Old World Competition Comes to the New World

Taylor sets up his argument early on in the introduction the chapter eighteen. He lays down the general points of the chapter neatly such as years of important Imperial Wars between the British, Spanish, and French. He also makes a point not to ignore the Indian peoples influences and concerns involving the wars in their regions. The threat of encroachment only worsened as these wars progress and one nation’s supremacy would change the native world forever.

As tensions between European empires rose, war broke out. Different from earlier wars, now battles would take place on New World land which would greatly affect the people living there. The local colonists would be forced to take up arms to defend their land from an enemy that they personally had no quarrel with; such as the defense of Georgia in 1742 from the Spanish. Although, as mentioned by Strauss, the colonists had minor victories when treaties were created the crown stripped colonists of their spoils and created a greater rift between them. These New World conflicts would greatly change the balance of power in these regions.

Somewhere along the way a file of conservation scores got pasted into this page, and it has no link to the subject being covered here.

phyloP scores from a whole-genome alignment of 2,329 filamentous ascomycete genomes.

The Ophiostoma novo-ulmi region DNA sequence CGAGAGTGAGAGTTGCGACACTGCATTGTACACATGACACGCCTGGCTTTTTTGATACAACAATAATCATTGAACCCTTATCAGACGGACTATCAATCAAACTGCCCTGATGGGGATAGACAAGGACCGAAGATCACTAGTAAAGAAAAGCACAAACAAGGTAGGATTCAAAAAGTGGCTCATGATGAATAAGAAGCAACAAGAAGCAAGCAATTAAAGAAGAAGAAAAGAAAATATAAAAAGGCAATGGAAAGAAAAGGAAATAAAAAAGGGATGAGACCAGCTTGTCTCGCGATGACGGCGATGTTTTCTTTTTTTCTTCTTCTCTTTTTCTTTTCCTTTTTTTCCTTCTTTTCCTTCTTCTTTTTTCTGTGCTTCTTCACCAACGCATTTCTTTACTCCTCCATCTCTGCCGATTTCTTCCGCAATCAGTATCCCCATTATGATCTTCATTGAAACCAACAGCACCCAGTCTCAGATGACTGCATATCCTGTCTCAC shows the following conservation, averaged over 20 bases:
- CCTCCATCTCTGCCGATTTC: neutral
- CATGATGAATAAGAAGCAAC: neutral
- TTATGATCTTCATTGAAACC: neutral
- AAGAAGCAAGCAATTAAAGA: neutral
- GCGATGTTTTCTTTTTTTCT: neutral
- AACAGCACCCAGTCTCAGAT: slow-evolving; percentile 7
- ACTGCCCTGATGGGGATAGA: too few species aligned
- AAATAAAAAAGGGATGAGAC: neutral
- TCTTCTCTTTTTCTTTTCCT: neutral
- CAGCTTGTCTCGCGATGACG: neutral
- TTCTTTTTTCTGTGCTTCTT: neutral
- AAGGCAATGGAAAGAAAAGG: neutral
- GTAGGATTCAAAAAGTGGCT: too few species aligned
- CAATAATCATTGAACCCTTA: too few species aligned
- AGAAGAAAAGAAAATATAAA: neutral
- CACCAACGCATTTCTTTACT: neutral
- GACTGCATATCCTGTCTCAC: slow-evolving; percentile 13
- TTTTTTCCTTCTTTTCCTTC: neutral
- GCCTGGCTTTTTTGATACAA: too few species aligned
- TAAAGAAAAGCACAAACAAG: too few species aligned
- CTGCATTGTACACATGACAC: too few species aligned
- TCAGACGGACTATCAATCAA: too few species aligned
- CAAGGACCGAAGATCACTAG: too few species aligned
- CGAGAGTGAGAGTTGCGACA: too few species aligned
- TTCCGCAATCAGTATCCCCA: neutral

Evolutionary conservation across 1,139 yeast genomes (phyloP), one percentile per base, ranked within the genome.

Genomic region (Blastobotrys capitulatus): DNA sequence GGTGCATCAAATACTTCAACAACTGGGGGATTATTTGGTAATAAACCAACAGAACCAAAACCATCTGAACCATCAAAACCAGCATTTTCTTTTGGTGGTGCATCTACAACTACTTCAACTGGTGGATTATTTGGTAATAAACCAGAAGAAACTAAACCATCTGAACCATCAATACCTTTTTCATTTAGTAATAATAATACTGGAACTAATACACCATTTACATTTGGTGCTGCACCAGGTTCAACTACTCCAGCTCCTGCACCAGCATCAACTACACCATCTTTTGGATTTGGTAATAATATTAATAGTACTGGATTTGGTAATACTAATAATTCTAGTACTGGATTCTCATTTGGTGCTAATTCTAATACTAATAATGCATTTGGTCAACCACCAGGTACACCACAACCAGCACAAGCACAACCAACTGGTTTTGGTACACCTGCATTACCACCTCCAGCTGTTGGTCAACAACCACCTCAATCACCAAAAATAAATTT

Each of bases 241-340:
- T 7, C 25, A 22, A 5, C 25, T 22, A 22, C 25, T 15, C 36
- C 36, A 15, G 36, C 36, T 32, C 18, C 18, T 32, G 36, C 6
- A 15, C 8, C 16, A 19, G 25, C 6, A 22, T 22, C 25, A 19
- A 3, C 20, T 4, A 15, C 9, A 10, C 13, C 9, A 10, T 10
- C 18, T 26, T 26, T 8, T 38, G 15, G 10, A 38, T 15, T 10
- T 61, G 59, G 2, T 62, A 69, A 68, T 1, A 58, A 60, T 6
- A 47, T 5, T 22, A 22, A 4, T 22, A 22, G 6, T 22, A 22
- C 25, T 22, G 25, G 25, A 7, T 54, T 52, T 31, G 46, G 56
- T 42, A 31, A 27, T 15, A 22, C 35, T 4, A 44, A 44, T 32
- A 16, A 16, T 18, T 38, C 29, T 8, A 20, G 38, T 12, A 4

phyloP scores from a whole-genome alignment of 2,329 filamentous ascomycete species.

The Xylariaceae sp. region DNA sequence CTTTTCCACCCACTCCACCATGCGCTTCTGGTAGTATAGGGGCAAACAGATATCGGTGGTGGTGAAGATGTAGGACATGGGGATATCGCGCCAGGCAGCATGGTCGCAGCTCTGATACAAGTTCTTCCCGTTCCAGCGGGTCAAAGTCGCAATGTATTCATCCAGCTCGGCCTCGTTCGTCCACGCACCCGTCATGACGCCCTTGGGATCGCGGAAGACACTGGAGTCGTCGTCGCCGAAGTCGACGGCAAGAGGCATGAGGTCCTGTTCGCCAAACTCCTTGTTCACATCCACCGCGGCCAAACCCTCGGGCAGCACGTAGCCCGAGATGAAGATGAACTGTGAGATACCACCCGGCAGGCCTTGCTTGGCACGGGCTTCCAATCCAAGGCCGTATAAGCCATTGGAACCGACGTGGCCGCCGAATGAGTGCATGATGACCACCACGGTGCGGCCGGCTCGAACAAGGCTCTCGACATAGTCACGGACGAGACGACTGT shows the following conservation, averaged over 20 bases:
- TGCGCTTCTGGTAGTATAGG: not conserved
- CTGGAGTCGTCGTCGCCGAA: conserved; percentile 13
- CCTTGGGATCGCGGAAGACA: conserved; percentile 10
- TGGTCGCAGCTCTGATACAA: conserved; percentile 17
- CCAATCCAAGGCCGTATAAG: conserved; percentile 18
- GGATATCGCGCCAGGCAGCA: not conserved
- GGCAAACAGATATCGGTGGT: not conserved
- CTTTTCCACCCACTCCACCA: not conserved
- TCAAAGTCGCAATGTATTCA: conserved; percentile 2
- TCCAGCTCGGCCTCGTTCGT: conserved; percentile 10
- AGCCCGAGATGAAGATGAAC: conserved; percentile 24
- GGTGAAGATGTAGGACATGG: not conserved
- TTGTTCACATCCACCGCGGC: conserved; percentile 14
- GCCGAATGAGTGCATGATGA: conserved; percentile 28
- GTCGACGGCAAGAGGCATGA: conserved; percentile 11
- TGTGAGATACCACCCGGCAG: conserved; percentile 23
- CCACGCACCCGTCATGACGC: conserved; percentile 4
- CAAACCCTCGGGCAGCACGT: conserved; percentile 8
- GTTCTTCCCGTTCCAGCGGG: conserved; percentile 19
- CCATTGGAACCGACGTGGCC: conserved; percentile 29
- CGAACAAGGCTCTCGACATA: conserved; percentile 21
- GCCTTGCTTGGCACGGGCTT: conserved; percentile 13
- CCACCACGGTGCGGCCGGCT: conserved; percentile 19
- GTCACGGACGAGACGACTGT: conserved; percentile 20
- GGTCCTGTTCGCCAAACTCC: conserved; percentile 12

As the wars progressed, it was becoming clear that the British would dominate the majority of the North America region of the New World. This worried native people because without the conflict between the foreigners the British would be able to focus their efforts on expansion. Also the Indians would take advantage of both sides conflict to push back colonists and raid their enemy camps in the neutral region. Thus many natives threw their support to the French in hopes of them maintaining a foothold in the region to give the natives a needed buffer from the British.

With the defeat of New France, the Indians no longer could get the Europeans to fight each other. Without the French, the Indians could not be competitive traders and were abused by colonial traders and the Indians lost the independence they tried to maintain. With the encroachment of settlers, traders, and missionaries, the Indians either rebelled or retreated further inland.